What happens when we clutch what we can’t keep? Lessons from a 5-year-old.
What does this sentence mean to you? Things matter only as long as they matter.
It’s more than just a play on words—it’s an important life lesson. Here’s an illustration: I attended the birthday party of a 5-year-old boy; let’s call him “Mikey.” This was a lavish outdoor birthday party, with what seemed to be truckloads’ worth of toys to delight a 5-year-old boy. In the center was a kiddie-sized electric car for Mikey to drive around his big backyard. What could be better than that? What could go wrong?
Well … there were other five-year olds at this party. You know what happened next. Each time a child ran towards an attractive toy, Mikey would run, yelling, “No! Mine!” He’d yank the toy from the other child and then turn away to comfort the toy for having needed to be rescued from the clutches of a little marauder. Eventually, Mikey was laden with more rescued toys than he could carry. What to do? He decided to load up all his loot in his electric car and then make his escape. Great idea, right?
But … he couldn’t get all of the toys into the getaway car quickly enough. Every time he added a toy to his car, a child would get yet another toy that Mikey needed to rescue. Then, while he was rescuing the toy, some interloper would try to get into the car! I remember Mikey with one foot in the car, one foot out of the car, his arms wrapped tightly around jumbles of toys, surrounded by children walking off with his treasures—and Mikey crying from the depths of his soul: “NOOOOOOO!”
What’s the most important aspect of that story for me? That fact that it took place over 30 years ago. “Little” Mikey is now closer to 40 than he is to 30. I doubt he remembers that birthday party at all. Certainly, all the plastic, battery-powered junk he was given all those years ago has long since been discarded and forgotten. But for a little while, those things caused a lot of drama in his life.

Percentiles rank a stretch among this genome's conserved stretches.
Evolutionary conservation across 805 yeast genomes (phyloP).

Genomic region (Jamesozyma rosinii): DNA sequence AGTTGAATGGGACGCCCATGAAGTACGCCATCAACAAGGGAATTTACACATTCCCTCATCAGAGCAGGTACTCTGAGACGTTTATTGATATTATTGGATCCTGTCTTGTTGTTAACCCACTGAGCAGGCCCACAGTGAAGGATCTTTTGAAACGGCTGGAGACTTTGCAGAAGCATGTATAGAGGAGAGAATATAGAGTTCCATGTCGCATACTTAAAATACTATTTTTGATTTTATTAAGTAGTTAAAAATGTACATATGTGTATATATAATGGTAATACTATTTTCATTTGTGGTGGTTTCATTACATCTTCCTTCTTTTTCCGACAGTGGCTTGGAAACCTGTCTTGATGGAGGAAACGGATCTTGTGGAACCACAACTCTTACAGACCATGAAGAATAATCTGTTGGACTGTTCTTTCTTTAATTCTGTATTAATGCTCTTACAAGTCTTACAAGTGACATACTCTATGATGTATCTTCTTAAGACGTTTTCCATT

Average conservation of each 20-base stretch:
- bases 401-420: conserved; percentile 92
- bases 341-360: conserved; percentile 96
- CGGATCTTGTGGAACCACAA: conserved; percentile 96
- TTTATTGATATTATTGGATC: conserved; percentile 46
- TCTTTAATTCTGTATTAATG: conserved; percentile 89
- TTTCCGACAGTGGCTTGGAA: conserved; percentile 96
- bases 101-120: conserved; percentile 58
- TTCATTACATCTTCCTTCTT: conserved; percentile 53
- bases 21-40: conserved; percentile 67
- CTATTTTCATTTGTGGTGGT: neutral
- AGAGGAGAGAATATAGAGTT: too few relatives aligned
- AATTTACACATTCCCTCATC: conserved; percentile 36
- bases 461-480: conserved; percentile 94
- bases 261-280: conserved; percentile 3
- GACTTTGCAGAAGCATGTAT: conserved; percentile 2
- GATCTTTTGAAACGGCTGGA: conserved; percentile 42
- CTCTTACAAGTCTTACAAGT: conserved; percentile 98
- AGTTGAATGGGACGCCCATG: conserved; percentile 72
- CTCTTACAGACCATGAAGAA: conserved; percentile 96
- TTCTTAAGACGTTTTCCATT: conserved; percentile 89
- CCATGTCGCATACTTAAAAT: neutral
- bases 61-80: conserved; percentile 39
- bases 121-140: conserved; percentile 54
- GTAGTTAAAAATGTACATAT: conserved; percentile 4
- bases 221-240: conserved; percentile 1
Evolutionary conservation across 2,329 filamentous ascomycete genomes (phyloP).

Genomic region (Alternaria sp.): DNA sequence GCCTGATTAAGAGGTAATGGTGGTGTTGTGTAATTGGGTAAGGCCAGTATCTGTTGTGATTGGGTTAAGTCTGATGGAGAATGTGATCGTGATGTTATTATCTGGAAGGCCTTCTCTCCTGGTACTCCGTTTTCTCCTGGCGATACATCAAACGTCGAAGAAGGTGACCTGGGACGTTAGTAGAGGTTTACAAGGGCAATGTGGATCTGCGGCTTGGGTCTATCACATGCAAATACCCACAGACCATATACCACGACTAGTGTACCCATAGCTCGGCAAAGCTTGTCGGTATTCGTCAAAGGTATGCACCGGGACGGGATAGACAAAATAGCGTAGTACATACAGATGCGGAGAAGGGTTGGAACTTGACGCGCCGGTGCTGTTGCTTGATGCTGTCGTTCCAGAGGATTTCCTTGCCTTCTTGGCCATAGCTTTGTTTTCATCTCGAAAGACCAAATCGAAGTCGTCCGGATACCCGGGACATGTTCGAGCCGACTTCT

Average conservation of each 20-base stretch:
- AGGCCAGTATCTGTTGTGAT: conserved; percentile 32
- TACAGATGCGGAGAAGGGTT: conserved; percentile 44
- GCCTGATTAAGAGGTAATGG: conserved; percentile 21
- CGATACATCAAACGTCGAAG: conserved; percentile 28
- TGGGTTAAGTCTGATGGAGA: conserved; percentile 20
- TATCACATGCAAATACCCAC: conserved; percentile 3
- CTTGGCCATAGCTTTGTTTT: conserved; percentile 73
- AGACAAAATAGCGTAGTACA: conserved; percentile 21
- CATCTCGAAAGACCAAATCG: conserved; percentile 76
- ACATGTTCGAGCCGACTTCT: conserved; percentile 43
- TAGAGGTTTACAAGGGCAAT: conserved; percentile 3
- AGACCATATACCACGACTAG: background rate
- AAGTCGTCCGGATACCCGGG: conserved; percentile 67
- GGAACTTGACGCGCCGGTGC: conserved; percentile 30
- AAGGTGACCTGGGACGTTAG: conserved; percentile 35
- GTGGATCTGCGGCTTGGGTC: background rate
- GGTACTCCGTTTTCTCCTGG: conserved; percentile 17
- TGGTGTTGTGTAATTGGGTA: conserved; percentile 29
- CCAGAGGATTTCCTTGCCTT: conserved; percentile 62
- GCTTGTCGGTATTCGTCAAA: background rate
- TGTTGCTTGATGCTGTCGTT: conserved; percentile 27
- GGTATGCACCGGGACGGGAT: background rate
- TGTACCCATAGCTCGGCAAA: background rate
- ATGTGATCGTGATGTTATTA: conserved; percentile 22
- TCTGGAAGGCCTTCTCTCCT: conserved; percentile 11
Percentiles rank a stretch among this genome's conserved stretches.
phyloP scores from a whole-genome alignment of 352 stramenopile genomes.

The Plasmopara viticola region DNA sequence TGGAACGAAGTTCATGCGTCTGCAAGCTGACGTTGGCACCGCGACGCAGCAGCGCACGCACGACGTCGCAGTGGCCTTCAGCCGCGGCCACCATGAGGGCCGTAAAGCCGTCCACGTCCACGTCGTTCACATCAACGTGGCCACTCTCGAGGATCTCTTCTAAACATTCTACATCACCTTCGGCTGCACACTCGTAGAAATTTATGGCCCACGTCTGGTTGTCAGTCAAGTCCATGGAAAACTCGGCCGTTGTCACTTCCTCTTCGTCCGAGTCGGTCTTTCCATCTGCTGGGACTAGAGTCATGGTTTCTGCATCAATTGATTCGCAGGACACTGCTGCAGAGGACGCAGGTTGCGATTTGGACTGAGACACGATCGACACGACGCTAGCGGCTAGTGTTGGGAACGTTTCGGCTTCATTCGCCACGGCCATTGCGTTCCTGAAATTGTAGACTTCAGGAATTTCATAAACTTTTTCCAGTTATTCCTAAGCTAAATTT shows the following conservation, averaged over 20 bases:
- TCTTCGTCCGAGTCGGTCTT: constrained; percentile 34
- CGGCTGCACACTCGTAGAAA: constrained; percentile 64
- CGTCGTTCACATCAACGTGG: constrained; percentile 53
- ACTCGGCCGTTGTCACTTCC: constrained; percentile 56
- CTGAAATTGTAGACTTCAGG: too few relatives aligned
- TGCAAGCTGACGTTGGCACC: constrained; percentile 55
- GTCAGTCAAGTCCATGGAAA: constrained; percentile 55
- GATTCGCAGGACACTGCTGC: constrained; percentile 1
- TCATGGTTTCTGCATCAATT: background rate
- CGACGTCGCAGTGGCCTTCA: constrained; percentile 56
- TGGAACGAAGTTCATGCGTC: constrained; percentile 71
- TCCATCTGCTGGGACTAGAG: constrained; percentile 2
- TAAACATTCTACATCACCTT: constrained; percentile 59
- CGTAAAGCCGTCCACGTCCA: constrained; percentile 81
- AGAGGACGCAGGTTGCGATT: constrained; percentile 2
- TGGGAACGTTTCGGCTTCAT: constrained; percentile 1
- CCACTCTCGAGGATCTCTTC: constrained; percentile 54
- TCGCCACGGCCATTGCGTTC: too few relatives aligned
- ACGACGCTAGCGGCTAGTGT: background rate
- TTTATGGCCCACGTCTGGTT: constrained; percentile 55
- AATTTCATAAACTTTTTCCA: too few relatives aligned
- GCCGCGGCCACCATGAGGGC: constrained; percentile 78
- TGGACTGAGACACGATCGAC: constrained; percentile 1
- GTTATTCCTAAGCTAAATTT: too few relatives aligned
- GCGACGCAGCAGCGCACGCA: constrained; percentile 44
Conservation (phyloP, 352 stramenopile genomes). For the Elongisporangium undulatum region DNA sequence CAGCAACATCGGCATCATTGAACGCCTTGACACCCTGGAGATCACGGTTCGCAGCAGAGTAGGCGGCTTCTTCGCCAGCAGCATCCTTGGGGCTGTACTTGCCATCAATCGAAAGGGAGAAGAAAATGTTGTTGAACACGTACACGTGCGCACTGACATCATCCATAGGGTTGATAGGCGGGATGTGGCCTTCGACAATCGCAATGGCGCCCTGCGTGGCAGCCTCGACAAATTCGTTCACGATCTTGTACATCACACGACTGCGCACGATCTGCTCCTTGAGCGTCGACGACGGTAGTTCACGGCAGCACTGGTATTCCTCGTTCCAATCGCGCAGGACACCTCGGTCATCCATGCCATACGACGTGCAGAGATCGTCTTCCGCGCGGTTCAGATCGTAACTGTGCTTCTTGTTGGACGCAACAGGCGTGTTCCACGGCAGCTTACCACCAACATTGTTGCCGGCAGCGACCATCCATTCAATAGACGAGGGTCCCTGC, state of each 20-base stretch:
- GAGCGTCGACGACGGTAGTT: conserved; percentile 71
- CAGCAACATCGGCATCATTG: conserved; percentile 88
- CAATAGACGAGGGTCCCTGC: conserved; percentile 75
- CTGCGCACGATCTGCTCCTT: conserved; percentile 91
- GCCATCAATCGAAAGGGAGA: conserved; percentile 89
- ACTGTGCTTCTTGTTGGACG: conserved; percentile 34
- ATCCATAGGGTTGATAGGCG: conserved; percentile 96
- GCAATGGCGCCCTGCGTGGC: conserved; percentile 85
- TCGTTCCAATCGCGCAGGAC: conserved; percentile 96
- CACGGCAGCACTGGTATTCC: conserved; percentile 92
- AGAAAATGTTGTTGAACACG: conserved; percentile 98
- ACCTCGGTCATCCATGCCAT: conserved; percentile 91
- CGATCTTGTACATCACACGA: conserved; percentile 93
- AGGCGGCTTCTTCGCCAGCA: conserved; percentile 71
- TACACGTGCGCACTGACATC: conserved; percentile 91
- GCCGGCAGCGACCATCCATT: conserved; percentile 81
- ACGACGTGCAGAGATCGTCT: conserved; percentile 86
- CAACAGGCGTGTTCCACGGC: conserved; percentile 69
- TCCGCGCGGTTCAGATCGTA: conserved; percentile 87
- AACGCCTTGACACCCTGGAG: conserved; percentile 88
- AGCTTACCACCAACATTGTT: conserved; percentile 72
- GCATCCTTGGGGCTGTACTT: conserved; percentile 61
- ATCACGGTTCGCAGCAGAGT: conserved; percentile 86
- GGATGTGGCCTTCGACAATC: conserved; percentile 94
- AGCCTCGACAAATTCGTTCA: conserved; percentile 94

That’s why I started with asking about the statement, Things matter only as long as they matter. Aren’t we very much like little Mikey? Running after and fighting for things that don’t last and are quickly forgotten? And then we repeat the process—over and over. We’re left exhausted, dissatisfied, and anxious. Why do we do this to ourselves?
Our Lord said: “Where your treasure is, there your heart is also.” (Matthew 6:21) We foolish, fallen creatures set our heart on what is not God, and then are surprised and indignant when we come up short. It would be laughable, but some of us never learn the lesson Mikey’s story can teach us, and some of us fly into a murderous rage when that which is not God does not give us what only God can give us. We are natural idolaters with an existential anxiety disorder. What to do?
I’ve worked with young people who are very worried that life will not send them the boyfriend or girlfriend of their dreams. I point out their misplaced priorities. I tell them: “Give Christ every opportunity to be the first satisfaction of your heart. Once you have the real experience of the super-abundant sufficiency of Christ, then you can approach another human person with generosity rather than craving and self-seeking. With Christ as your first love, you will not then ask a person to do for you what only God can do.” Sometimes they listen; sometimes they don’t.
In contrast, I once worked with a monastic nun who related to me a series of stories wherein she suffered great and unjust material losses. When she saw my jaw drop in shock, she smiled and said, “It’s okay, Father—I’m not attached.” She could have peace and joy in the face of loss because she had allowed Christ to do for her what he wishes to do for all of us, namely, be the first satisfaction of our hearts.
Eventually, we will run out of time and enter eternity. That’s true for each of us and all of us. The issue for us in the time we have remaining is the heart we will bring with us into eternity. If we overvalue things that pass and that cannot satisfy, we will have formed a heart that has little room for Christ. And that’s a lousy way to start eternity.
When I write next, I will offer a reflection on aging. Until then, let’s keep each other in prayer.